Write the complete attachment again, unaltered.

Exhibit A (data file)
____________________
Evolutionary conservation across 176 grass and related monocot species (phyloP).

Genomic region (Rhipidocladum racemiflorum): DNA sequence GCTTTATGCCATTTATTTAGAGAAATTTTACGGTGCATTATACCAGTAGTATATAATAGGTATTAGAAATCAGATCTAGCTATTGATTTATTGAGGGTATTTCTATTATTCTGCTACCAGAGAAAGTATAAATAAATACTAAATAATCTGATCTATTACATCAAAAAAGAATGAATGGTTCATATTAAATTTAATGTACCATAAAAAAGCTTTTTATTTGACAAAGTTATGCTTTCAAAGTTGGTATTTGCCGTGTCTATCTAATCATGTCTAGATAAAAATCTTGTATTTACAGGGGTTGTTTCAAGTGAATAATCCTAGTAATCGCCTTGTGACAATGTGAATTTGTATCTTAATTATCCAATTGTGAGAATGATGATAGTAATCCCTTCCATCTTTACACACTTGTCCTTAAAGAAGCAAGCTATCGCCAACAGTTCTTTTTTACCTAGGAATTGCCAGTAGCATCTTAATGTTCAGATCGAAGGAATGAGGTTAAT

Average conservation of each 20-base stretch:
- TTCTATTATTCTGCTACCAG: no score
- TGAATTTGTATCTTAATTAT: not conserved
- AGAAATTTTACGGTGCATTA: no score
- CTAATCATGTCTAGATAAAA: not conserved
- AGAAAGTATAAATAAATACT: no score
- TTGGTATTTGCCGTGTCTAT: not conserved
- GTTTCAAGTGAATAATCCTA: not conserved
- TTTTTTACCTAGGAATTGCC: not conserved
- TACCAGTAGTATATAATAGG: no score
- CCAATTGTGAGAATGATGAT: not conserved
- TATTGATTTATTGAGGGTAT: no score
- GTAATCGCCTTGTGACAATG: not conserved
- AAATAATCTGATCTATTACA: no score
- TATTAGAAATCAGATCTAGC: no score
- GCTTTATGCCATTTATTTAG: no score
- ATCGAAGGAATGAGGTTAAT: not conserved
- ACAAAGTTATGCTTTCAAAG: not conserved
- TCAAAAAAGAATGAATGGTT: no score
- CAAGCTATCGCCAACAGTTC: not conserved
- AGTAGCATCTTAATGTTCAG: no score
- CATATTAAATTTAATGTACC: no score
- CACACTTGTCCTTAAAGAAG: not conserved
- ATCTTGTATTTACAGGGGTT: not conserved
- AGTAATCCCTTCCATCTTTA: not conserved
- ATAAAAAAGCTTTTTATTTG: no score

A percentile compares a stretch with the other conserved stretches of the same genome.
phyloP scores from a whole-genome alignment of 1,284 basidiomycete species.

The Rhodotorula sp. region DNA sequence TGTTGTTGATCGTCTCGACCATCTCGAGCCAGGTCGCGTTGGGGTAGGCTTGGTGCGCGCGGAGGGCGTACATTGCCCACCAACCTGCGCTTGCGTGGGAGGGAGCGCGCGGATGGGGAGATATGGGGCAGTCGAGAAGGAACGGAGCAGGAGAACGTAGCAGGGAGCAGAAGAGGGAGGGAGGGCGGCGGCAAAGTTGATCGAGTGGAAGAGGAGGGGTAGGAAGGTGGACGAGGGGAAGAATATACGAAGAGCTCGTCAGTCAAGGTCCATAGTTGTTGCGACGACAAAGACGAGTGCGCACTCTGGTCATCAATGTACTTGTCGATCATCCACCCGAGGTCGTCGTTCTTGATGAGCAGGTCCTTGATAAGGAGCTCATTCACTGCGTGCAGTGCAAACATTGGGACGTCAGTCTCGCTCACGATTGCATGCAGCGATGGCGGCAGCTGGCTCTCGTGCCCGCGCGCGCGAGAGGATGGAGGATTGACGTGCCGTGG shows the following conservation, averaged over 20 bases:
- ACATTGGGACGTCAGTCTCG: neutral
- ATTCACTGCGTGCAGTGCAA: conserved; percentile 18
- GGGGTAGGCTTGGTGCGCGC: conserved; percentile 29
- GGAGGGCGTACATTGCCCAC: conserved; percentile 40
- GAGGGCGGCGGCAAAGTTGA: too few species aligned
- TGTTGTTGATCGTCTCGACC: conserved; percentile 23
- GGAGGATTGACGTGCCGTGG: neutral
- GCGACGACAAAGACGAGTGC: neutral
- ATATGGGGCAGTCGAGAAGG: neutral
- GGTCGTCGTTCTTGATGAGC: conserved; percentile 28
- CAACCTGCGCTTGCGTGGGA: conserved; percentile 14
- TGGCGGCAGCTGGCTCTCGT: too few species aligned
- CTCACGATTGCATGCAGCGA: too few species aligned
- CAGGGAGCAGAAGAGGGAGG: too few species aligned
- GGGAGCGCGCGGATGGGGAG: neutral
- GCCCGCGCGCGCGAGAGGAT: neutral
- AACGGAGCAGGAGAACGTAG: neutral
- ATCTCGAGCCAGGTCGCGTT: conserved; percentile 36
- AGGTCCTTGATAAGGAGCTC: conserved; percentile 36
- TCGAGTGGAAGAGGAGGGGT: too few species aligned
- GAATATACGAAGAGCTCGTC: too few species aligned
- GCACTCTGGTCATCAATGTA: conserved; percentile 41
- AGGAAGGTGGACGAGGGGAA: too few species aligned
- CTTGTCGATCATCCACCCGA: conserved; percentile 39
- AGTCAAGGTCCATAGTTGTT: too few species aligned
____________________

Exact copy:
Evolutionary conservation across 176 grass and related monocot species (phyloP).

Genomic region (Rhipidocladum racemiflorum): DNA sequence GCTTTATGCCATTTATTTAGAGAAATTTTACGGTGCATTATACCAGTAGTATATAATAGGTATTAGAAATCAGATCTAGCTATTGATTTATTGAGGGTATTTCTATTATTCTGCTACCAGAGAAAGTATAAATAAATACTAAATAATCTGATCTATTACATCAAAAAAGAATGAATGGTTCATATTAAATTTAATGTACCATAAAAAAGCTTTTTATTTGACAAAGTTATGCTTTCAAAGTTGGTATTTGCCGTGTCTATCTAATCATGTCTAGATAAAAATCTTGTATTTACAGGGGTTGTTTCAAGTGAATAATCCTAGTAATCGCCTTGTGACAATGTGAATTTGTATCTTAATTATCCAATTGTGAGAATGATGATAGTAATCCCTTCCATCTTTACACACTTGTCCTTAAAGAAGCAAGCTATCGCCAACAGTTCTTTTTTACCTAGGAATTGCCAGTAGCATCTTAATGTTCAGATCGAAGGAATGAGGTTAAT

Average conservation of each 20-base stretch:
- TTCTATTATTCTGCTACCAG: no score
- TGAATTTGTATCTTAATTAT: not conserved
- AGAAATTTTACGGTGCATTA: no score
- CTAATCATGTCTAGATAAAA: not conserved
- AGAAAGTATAAATAAATACT: no score
- TTGGTATTTGCCGTGTCTAT: not conserved
- GTTTCAAGTGAATAATCCTA: not conserved
- TTTTTTACCTAGGAATTGCC: not conserved
- TACCAGTAGTATATAATAGG: no score
- CCAATTGTGAGAATGATGAT: not conserved
- TATTGATTTATTGAGGGTAT: no score
- GTAATCGCCTTGTGACAATG: not conserved
- AAATAATCTGATCTATTACA: no score
- TATTAGAAATCAGATCTAGC: no score
- GCTTTATGCCATTTATTTAG: no score
- ATCGAAGGAATGAGGTTAAT: not conserved
- ACAAAGTTATGCTTTCAAAG: not conserved
- TCAAAAAAGAATGAATGGTT: no score
- CAAGCTATCGCCAACAGTTC: not conserved
- AGTAGCATCTTAATGTTCAG: no score
- CATATTAAATTTAATGTACC: no score
- CACACTTGTCCTTAAAGAAG: not conserved
- ATCTTGTATTTACAGGGGTT: not conserved
- AGTAATCCCTTCCATCTTTA: not conserved
- ATAAAAAAGCTTTTTATTTG: no score

A percentile compares a stretch with the other conserved stretches of the same genome.
phyloP scores from a whole-genome alignment of 1,284 basidiomycete species.

The Rhodotorula sp. region DNA sequence TGTTGTTGATCGTCTCGACCATCTCGAGCCAGGTCGCGTTGGGGTAGGCTTGGTGCGCGCGGAGGGCGTACATTGCCCACCAACCTGCGCTTGCGTGGGAGGGAGCGCGCGGATGGGGAGATATGGGGCAGTCGAGAAGGAACGGAGCAGGAGAACGTAGCAGGGAGCAGAAGAGGGAGGGAGGGCGGCGGCAAAGTTGATCGAGTGGAAGAGGAGGGGTAGGAAGGTGGACGAGGGGAAGAATATACGAAGAGCTCGTCAGTCAAGGTCCATAGTTGTTGCGACGACAAAGACGAGTGCGCACTCTGGTCATCAATGTACTTGTCGATCATCCACCCGAGGTCGTCGTTCTTGATGAGCAGGTCCTTGATAAGGAGCTCATTCACTGCGTGCAGTGCAAACATTGGGACGTCAGTCTCGCTCACGATTGCATGCAGCGATGGCGGCAGCTGGCTCTCGTGCCCGCGCGCGCGAGAGGATGGAGGATTGACGTGCCGTGG shows the following conservation, averaged over 20 bases:
- ACATTGGGACGTCAGTCTCG: neutral
- ATTCACTGCGTGCAGTGCAA: conserved; percentile 18
- GGGGTAGGCTTGGTGCGCGC: conserved; percentile 29
- GGAGGGCGTACATTGCCCAC: conserved; percentile 40
- GAGGGCGGCGGCAAAGTTGA: too few species aligned
- TGTTGTTGATCGTCTCGACC: conserved; percentile 23
- GGAGGATTGACGTGCCGTGG: neutral
- GCGACGACAAAGACGAGTGC: neutral
- ATATGGGGCAGTCGAGAAGG: neutral
- GGTCGTCGTTCTTGATGAGC: conserved; percentile 28
- CAACCTGCGCTTGCGTGGGA: conserved; percentile 14
- TGGCGGCAGCTGGCTCTCGT: too few species aligned
- CTCACGATTGCATGCAGCGA: too few species aligned
- CAGGGAGCAGAAGAGGGAGG: too few species aligned
- GGGAGCGCGCGGATGGGGAG: neutral
- GCCCGCGCGCGCGAGAGGAT: neutral
- AACGGAGCAGGAGAACGTAG: neutral
- ATCTCGAGCCAGGTCGCGTT: conserved; percentile 36
- AGGTCCTTGATAAGGAGCTC: conserved; percentile 36
- TCGAGTGGAAGAGGAGGGGT: too few species aligned
- GAATATACGAAGAGCTCGTC: too few species aligned
- GCACTCTGGTCATCAATGTA: conserved; percentile 41
- AGGAAGGTGGACGAGGGGAA: too few species aligned
- CTTGTCGATCATCCACCCGA: conserved; percentile 39
- AGTCAAGGTCCATAGTTGTT: too few species aligned